British Hong Kong

From Constructed Worlds
Jump to navigation Jump to search
This article is part of Altverse II.
Royal Autonomous State of Hong Kong

Flag of Hong Kong
Coat of arms of Hong Kong
Coat of arms
Map of Hong Kong.png
Location of Hong Kong
and largest city
Hong Kong (city-state)
Official languages Cantonese
Ethnic groups
92% Han Chinese
2.5% Tondolese
2.1% White British
0.5 Indian
2.8% Other
Demonym(s) Hongkongers
Hong Kongese
Government Devolved executive-led system under a constitutional monarchy
• Monarch
Elizabeth II
Carrie Lei
Martin Jiang
Legislature Legislative Council
• British occupation
January 26, 1841
August 29, 1842
January 23, 1943
June 30, 1997
• Total
1,108 km2 (428 sq mi)
• 2018 estimate
GDP (PPP) 2019 estimate
• Total
$490.880 billion
• Per capita
GDP (nominal) estimate
• Total
$372.989 billion
• Per capita
HDI (2018) 0.939
very high
Currency Hong Kong dollar
Driving side left
ISO 3166 code HK

Hong Kong (Chinese: 香港), officially the Royal Autonomous State of Hong Kong (Chinese: 香港皇家自治州) and more commonly known as British Hong Kong (Chinese:英國香港), is a city and overseas territory of the United Kingdom located on the eastern side of the Pearl River south of China. With a population of over 7.4 million people of various nationalities and an area of 1,108 square kilometers (428 square miles), Hong Kong is one of the most densely populated areas in the world.

Hong Kong became a colony of the British Empire in 1842 after the island was captured by them and ceded to Britain by China following China's defeat in the First Opium War and officially finalized the handing over of Hong Kong to Britain in the 1842 Treaty of Nanking. Following the Second Opium War in 1860, Hong Kong expanded after the colony absorbed the Kowloon Peninsula and Britain later formally annexed the territory as party of the British Empire. During Great War I, Hong Kong was invaded and occupied by Japan as part of the Second Sino-Japanese War seeking to prevent possible British support to China. After Japan emerged victorious, they occupied Japan after the war until 1941 when it was given back to the British, but Japan was allowed free travel through Hong Kong as part of post-war treaties signed which favored the Triple Alliance at the expense of its wartime rivals. During the Interwar period, Britain would station a large number of troops and a small fleet to protect Hong Kong from the People's Republic of China after the Chinese Civil War with Japan approving the measure. During Great War II, the Japanese attacked Hong Kong, but were repulsed by Anglo-Chinese defenders.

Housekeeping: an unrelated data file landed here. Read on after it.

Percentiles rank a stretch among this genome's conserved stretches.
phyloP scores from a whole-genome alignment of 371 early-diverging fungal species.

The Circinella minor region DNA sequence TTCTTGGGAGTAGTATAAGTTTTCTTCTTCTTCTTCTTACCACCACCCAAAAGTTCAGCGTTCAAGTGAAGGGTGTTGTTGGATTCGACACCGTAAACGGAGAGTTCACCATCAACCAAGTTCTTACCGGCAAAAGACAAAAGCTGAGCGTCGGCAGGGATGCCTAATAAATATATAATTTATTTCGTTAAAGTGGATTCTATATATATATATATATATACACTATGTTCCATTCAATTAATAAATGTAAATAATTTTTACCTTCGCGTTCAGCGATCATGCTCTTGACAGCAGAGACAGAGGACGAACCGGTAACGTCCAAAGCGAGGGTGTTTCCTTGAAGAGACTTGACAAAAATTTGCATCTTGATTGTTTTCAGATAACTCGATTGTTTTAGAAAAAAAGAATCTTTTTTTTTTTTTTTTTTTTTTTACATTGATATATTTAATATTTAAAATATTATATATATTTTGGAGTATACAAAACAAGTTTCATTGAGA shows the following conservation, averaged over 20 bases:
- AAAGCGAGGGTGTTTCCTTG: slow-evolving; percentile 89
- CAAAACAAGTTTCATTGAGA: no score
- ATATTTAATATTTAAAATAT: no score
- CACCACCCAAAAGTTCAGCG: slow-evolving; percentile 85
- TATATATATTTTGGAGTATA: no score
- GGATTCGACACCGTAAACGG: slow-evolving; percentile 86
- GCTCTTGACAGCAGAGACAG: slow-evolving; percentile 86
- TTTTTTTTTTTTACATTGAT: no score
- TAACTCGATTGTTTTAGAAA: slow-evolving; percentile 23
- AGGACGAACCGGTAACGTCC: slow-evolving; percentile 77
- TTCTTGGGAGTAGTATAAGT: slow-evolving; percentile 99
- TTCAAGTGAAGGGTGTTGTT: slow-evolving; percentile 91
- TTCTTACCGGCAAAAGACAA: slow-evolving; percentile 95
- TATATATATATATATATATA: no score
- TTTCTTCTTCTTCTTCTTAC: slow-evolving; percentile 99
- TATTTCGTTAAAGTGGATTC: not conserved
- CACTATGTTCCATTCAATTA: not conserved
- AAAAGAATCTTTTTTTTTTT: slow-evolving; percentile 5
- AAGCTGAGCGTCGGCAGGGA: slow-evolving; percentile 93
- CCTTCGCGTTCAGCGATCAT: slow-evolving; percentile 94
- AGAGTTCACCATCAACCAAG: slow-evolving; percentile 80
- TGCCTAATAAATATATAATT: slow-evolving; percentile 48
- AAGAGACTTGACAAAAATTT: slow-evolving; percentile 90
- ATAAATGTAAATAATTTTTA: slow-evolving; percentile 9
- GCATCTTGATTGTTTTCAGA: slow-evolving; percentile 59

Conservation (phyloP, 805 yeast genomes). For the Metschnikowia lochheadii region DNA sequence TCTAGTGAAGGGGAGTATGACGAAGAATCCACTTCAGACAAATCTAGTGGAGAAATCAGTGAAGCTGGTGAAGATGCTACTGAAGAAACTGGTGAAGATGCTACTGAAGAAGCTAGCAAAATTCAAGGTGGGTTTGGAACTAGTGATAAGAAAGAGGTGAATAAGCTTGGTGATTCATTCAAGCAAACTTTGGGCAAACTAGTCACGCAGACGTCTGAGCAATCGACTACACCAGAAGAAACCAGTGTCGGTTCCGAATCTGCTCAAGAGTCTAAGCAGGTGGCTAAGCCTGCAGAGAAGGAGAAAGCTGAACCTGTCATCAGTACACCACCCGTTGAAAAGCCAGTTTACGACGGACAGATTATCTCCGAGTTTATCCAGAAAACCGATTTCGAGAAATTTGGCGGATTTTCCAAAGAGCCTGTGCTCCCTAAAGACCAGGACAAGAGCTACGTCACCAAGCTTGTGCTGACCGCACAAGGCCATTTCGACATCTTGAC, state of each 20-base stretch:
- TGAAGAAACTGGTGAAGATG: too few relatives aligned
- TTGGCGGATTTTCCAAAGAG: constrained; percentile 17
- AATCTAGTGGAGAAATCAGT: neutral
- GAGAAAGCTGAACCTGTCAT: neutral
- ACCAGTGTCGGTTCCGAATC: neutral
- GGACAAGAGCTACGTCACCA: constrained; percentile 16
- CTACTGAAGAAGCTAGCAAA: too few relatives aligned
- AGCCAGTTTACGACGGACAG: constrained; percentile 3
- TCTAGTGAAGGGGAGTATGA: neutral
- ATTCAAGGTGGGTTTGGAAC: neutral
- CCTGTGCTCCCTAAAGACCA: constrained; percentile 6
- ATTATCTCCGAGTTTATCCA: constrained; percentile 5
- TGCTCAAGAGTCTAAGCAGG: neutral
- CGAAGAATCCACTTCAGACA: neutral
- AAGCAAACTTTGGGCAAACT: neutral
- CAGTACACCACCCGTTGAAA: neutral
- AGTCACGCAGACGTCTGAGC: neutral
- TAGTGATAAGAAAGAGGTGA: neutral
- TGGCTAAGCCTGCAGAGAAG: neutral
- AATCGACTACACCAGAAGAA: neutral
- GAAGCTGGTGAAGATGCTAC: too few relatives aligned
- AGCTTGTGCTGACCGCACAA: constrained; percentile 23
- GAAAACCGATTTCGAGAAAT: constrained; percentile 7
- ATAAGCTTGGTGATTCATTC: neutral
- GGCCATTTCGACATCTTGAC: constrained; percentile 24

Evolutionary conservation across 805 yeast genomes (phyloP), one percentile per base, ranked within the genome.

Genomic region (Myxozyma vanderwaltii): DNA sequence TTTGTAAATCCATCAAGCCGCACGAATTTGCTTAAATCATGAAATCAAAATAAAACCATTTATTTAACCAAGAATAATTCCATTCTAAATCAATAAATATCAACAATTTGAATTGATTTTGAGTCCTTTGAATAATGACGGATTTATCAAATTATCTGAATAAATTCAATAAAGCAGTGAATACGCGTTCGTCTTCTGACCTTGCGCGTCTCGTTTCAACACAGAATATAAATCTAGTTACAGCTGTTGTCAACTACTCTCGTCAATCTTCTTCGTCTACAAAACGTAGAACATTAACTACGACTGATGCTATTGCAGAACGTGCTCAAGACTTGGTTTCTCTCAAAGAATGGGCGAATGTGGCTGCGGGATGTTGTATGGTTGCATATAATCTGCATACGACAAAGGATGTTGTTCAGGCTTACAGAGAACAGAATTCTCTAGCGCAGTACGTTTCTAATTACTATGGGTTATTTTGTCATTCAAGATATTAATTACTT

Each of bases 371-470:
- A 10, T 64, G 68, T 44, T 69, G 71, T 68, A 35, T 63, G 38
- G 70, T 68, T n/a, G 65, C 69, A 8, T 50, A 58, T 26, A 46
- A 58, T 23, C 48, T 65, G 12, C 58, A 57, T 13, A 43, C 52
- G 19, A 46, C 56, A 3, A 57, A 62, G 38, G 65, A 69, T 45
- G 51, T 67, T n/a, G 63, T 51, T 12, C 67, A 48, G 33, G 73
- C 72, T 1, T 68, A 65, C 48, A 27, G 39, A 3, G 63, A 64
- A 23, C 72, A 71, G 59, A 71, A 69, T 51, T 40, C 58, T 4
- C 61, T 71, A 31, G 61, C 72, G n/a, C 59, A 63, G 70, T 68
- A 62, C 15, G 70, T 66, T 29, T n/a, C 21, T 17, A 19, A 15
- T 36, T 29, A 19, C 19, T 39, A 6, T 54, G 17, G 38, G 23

Originally a sparsely populated area of farming and fishing villages, Hong Kong has become one of the world's foremost commercial ports and financial centers and has been described as the "Crown jewel of Britain" by many foreign journalists and observers. It is the tenth largest exporter in the world and the ninth largest importer and plays a vital role in Britain's trade and economic policies in regard to East Asia. As one of the world's leading financial centres, Hong Kong has a major capitalist service economy characterized with low taxation and free trade, and the currency, the Hong Kong dollar, is the eighth most traded currency in the world. Hong Kong has some of the highest concentration of ultra high-net worth individuals in the world and while Hong Kong has one of the highest per-capita incomes in the world, it also has some of the highest rates in income inequality as well and is visibly noticeable amongst its residents.